Using our knowledge and experience from the last class session (in which students practiced latching on to information in a piece of writing and coming up with a thesis indicating their response to it), I ask students to volunteer some of their preliminary thoughts about response/thesis statements.

1) Let’s recap your homework from Thursday:

     A) Read and annotate the text you read for your summary.

     B) Develop a thesis statement (or at the very least a solid understanding of your perspective on the text).

After spending time talking about a few specific cases, we relate this back to the general idea of a thesis statement, why it’s important, what purpose it serves for this genre…

2) Let’s recap the purpose of a thesis statement (in general).

3) What should your thesis statement in a response do for your reader? Let’s come up with some “rules” together.

Through a class discussion, we come up with a list of reasons a thesis statement exists in writing and specifically in the genre of response. After the short discussion, ask students to get into groups for a writing exercise designed to help them see the *specific moments* in their text where their ideas intersect with the author’s.

WRITING EXERCISE (This will last about 30 minutes and your work will be collected for 30 points toward the final project total):

— Write your thesis statement (If you already did, edit it and make any changes you think you might need/want to make)

— After writing your thesis statement, go back to your article and find some quotes you selected — do they support your thesis?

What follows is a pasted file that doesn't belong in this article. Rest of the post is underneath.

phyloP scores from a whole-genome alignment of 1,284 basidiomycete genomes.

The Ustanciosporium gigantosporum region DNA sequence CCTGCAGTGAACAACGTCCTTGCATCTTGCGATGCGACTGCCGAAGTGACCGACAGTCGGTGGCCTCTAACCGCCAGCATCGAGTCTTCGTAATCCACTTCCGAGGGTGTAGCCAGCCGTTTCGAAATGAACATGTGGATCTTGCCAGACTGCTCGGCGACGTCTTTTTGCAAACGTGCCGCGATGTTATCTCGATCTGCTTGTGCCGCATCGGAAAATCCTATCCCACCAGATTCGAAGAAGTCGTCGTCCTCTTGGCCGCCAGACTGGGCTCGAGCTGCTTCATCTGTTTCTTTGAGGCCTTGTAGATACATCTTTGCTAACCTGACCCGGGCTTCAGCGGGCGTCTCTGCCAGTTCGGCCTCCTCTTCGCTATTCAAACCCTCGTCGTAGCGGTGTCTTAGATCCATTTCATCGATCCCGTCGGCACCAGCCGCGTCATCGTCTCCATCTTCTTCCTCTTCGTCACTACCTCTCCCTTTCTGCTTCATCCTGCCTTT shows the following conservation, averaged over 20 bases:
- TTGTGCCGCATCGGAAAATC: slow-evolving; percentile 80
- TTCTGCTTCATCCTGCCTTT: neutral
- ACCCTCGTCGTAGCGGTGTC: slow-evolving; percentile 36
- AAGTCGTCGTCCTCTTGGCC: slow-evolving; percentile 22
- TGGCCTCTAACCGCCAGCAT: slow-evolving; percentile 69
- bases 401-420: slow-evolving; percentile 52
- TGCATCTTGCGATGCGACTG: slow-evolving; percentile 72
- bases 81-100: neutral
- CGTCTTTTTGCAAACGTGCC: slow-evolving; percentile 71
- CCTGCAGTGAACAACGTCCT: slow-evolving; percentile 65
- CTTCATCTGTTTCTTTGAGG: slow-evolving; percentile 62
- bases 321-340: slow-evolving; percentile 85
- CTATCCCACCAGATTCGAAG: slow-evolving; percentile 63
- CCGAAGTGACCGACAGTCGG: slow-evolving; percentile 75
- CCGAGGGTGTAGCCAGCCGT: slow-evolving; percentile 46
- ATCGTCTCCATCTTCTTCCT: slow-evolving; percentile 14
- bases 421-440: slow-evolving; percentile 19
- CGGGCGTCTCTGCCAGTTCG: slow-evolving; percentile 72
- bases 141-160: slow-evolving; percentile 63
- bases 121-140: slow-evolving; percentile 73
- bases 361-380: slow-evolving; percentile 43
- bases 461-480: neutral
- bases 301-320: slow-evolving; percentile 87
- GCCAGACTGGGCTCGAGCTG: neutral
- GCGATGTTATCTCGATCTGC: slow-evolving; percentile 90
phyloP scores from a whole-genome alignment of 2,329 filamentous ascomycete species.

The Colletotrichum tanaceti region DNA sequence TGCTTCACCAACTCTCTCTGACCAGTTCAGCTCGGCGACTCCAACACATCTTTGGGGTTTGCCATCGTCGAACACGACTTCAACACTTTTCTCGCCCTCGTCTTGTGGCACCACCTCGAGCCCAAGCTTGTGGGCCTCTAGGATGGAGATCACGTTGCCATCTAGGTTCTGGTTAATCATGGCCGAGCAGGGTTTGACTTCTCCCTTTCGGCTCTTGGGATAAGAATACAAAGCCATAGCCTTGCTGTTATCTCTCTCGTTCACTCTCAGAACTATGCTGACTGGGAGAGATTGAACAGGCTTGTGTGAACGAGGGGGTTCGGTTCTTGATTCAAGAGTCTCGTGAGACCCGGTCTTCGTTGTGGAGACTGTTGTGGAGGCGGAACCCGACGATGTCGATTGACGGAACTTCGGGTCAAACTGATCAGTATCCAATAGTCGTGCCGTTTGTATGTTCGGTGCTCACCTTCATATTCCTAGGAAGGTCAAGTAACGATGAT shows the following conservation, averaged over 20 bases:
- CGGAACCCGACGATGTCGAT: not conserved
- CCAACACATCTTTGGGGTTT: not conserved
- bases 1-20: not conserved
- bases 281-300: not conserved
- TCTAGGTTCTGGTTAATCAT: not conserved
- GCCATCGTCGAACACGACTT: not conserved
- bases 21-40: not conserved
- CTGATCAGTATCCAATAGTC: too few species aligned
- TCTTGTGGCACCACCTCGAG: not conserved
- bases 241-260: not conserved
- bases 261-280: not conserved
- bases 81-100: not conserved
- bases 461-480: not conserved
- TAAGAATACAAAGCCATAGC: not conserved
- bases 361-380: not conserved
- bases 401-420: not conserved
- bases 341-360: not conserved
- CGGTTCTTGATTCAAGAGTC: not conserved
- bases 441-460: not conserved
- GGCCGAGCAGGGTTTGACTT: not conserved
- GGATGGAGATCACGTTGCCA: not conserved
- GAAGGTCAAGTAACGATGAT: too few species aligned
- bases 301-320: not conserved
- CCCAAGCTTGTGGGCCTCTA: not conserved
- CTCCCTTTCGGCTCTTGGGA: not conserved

— If they do, why (give a reason why the quote supports you). If they do not, select a couple that might.

DAY THREE

At this point in the project (when students have  worked in class with me and with their peers to develop a thesis statement), I have individual student conferences in my office across two days. These conferences are used to ensure all students have a clear direction for their project and a substantive approach to the text with which to write more about.

DAY FOUR

Now that students have all met one-on-one with me and have a clear direction for their response, we take a day to look at examples of full responses written for former (anonymous) students. In this workshop, I hand out 2-3 sample papers:

1) Sample paper workshop!

     – Break into groups of 2-3

     – Read the sample papers provided to you

     – Answer the questions on the analysis worksheet and prepare to present your findings